A bald eagle has laid eggs in a nest fitted with a camera in the Sequoyah National Wildlife Refuge near Vian, Oklahoma.


The Sutton Avian Research Center based in Bartlesville has installed cameras at two nests in Oklahoma, one on a pole in Sooner Lake near Stillwater and the other in a tree near Vian.


This year the eagles that have used the Stillwater nest in the past decided to use a different nest, but the pair that's used the Vian nest before has returned and started the process of raising chicks.

Users noticed the first egg on the Vian nest on February 7, 2015. The second egg appeared on Wednesday, February 11. 

It's yet another success in the fascinating history of the Sutton Aviation Research Center, which celebrated its 30th anniversary last November. 

11/6/2014: Related Story: Bartlesville Research Center, Known For Bald Eagle Work, Celebrates 30 Years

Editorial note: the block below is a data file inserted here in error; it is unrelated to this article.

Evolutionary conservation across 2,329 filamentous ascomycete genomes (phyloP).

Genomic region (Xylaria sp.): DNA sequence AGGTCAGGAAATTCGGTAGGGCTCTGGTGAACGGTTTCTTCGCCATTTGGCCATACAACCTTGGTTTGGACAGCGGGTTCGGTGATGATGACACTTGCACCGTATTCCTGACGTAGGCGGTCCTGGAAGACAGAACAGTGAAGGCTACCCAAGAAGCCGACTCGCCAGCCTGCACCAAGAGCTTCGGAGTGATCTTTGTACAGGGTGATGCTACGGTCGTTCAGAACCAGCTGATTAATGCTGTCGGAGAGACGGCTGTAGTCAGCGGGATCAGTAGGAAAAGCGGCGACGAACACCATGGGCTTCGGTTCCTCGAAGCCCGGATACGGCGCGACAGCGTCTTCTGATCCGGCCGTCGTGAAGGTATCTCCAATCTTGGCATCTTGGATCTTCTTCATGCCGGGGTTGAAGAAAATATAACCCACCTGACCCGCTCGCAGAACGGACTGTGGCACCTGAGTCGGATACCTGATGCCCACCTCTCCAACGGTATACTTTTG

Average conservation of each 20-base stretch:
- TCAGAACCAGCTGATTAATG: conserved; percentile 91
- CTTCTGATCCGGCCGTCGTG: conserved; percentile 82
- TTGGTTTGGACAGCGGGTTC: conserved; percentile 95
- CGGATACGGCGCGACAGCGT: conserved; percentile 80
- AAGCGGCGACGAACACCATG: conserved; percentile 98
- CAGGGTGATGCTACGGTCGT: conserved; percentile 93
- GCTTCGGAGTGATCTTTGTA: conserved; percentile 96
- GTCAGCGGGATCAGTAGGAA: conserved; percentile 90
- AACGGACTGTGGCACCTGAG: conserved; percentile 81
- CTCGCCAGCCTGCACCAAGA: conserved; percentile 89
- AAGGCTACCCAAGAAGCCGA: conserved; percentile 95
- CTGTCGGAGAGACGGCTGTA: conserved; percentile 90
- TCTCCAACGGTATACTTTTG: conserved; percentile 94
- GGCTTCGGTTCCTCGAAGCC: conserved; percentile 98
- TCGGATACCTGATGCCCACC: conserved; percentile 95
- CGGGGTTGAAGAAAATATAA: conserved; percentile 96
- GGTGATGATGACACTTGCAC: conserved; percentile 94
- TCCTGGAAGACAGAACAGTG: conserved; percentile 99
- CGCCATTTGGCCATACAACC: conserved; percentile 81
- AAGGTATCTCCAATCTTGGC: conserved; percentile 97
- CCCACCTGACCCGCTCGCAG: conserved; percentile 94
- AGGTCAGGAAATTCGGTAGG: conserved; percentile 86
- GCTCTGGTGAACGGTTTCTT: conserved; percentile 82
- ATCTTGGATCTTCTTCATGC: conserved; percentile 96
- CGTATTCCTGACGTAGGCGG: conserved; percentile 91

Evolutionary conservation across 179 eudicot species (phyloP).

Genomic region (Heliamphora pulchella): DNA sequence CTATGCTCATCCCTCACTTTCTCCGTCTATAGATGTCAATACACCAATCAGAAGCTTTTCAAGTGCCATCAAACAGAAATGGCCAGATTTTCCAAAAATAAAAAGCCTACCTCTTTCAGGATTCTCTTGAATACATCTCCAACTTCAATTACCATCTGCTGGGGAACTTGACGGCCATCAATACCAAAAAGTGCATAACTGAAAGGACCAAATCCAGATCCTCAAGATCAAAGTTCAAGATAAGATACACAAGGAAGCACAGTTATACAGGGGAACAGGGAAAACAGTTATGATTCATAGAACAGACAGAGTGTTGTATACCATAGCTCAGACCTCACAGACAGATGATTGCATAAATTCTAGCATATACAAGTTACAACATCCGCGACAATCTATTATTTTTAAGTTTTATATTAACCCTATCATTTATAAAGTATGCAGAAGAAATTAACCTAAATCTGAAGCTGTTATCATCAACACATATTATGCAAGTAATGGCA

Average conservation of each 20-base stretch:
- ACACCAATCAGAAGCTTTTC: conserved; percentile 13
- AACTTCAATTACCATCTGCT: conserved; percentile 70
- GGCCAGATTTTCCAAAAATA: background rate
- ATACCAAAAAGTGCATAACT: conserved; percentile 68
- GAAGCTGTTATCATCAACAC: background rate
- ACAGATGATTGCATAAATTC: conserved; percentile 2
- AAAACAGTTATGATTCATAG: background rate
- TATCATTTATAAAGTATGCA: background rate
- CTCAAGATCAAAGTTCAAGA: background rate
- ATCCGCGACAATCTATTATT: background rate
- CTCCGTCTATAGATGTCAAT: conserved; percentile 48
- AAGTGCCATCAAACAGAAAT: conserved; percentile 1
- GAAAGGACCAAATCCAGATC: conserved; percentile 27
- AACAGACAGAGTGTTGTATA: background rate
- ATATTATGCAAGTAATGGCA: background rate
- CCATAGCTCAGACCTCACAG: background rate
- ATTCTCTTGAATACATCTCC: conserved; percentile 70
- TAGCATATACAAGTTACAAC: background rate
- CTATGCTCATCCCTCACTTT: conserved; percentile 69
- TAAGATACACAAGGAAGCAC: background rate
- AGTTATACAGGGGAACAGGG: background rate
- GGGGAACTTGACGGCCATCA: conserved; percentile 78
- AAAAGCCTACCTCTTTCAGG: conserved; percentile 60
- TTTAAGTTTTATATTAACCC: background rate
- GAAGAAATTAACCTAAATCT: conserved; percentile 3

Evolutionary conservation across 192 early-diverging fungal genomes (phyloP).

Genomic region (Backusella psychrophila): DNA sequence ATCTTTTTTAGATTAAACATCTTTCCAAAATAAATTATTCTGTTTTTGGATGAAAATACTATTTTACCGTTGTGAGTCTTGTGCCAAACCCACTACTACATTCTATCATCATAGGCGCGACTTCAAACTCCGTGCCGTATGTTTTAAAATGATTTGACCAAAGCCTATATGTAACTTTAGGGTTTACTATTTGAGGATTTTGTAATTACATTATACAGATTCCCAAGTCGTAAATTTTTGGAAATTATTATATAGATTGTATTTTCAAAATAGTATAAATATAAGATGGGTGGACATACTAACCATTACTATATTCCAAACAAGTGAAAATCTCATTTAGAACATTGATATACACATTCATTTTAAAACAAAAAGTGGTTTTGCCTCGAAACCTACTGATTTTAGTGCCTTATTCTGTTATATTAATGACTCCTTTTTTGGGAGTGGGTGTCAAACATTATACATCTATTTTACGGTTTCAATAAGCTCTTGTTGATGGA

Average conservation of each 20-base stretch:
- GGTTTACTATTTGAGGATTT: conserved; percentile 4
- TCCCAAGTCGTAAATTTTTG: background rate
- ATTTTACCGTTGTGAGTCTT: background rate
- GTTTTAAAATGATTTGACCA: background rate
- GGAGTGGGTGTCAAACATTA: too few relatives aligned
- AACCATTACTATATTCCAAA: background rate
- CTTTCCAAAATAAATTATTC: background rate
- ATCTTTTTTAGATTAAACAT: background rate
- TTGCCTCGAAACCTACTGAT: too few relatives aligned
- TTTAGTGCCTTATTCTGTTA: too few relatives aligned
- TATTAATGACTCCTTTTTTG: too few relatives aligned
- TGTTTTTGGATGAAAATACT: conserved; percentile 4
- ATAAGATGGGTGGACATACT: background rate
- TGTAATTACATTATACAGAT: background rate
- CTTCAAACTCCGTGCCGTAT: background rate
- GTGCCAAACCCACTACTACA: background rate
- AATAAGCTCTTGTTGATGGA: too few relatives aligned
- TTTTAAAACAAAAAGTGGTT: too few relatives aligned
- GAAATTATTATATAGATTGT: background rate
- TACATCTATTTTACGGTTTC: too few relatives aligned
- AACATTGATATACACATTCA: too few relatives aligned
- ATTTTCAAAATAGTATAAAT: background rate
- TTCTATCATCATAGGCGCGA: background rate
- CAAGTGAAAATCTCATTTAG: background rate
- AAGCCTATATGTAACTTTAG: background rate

The center set out in 1985 to reintroduce bald eagles to Oklahoma. According to Executive Director Dr. Steve Sherrod, there are now at least 120 pairs returning to Oklahoma every year to lay eggs.

The work has been so successful, bald eagles are now a fairly common sight in northeastern Oklahoma. For instance, Osage SkyNews 6 HD encountered a bald eagle soaring over densely-populated east Tulsa on Tuesday afternoon.

The center has also become a leader in the study conservation of birds, especially the Southern Bald Eagle. 

In addition to installing cameras on bald eagle nests, the center also attaches transmitters to young eagles and tracks them when they leave the nest. The result is a tremendous increase in the scientific understanding of eagles.